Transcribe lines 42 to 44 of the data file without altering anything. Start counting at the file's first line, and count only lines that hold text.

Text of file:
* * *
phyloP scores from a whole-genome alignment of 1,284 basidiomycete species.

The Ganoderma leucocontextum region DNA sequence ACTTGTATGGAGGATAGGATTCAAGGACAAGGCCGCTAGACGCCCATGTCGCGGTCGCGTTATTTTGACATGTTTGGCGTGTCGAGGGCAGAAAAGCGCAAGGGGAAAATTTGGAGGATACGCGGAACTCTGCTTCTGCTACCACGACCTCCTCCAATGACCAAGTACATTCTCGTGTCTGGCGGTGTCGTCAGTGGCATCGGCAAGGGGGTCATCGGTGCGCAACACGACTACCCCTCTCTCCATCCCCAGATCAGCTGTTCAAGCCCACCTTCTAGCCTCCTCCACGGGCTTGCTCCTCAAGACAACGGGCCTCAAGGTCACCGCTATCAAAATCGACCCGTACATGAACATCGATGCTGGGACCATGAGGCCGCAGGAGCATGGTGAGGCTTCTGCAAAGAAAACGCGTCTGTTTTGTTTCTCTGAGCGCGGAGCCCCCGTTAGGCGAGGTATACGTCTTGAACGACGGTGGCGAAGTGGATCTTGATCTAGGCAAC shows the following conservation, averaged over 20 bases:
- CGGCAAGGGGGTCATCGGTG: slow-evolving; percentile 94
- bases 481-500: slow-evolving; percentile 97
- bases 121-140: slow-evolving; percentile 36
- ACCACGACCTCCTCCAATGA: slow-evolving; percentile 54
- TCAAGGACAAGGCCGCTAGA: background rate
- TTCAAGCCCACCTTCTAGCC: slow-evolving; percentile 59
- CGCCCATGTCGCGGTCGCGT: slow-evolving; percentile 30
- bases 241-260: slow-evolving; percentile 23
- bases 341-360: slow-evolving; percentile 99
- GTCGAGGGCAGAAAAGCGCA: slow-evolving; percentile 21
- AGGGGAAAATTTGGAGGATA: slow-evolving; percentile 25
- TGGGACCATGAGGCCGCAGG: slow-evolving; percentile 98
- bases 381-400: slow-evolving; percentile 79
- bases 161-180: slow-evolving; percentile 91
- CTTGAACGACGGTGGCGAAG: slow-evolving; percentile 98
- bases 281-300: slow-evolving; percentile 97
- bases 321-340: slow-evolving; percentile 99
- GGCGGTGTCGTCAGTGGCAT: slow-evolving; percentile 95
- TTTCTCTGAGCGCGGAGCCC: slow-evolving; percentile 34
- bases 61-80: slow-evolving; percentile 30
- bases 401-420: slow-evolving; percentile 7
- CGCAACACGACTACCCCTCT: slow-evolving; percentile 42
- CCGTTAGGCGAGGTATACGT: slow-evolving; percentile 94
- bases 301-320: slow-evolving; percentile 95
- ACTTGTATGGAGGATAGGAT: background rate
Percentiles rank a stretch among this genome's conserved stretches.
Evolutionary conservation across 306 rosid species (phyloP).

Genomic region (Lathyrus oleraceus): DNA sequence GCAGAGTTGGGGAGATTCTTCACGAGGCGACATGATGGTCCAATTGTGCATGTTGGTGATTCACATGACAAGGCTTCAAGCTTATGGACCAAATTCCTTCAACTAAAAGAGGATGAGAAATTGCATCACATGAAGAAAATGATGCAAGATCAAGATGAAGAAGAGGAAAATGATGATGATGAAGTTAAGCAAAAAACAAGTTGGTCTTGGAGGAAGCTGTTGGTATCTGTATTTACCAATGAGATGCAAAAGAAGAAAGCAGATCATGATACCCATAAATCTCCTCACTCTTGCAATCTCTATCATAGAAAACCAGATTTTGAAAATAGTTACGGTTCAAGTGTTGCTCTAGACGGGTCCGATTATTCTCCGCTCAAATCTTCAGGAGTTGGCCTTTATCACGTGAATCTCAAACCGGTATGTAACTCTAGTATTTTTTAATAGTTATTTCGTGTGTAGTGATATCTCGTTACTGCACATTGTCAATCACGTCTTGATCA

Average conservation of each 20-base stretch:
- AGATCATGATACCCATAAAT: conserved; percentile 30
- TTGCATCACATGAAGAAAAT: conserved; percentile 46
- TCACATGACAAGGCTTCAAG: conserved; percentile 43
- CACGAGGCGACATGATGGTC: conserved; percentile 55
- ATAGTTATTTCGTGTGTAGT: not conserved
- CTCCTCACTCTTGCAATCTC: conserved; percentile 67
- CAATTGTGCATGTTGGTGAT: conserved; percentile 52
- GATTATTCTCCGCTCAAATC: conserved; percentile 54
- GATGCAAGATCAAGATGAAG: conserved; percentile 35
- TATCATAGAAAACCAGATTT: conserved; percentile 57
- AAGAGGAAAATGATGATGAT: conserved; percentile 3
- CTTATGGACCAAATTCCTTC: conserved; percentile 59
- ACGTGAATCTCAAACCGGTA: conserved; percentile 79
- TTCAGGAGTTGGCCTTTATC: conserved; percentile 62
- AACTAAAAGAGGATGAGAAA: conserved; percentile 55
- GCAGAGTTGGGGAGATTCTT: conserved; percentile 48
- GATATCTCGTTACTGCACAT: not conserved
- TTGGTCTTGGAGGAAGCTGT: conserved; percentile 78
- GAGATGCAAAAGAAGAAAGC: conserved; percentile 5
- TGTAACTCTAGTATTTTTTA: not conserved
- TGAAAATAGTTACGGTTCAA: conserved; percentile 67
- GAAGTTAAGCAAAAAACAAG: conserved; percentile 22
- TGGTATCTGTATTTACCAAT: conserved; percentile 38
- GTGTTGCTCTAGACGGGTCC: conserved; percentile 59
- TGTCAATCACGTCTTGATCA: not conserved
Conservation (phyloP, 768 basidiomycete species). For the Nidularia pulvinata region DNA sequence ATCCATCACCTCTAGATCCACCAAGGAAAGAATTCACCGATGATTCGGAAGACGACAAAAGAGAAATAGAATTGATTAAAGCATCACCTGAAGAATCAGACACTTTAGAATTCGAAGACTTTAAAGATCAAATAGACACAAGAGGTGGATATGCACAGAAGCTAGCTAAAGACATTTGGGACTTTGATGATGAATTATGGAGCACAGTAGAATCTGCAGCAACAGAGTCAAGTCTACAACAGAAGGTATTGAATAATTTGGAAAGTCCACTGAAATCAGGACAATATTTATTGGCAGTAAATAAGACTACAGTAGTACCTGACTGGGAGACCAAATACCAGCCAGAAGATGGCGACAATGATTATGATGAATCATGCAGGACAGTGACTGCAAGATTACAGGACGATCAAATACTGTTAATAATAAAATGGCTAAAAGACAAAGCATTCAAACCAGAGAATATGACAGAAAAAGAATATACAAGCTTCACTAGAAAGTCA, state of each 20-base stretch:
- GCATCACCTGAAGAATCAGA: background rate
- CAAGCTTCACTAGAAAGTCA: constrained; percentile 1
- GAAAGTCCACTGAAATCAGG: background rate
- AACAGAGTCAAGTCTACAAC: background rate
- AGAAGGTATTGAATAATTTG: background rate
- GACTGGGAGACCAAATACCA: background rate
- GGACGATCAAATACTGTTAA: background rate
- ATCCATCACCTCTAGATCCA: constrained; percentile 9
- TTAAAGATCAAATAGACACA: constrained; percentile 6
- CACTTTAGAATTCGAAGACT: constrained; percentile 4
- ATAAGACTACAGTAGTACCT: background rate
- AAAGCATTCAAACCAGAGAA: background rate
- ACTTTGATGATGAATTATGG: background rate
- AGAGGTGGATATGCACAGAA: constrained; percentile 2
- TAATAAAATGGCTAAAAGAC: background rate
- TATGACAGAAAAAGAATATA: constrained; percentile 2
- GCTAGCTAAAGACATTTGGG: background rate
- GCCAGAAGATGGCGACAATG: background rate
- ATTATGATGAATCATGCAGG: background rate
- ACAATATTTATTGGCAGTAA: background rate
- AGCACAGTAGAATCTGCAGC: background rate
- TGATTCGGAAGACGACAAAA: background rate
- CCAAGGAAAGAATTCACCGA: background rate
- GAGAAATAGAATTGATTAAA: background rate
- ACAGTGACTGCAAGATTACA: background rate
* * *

- AAGAGGAAAATGATGATGAT: conserved; percentile 3
- CTTATGGACCAAATTCCTTC: conserved; percentile 59
- ACGTGAATCTCAAACCGGTA: conserved; percentile 79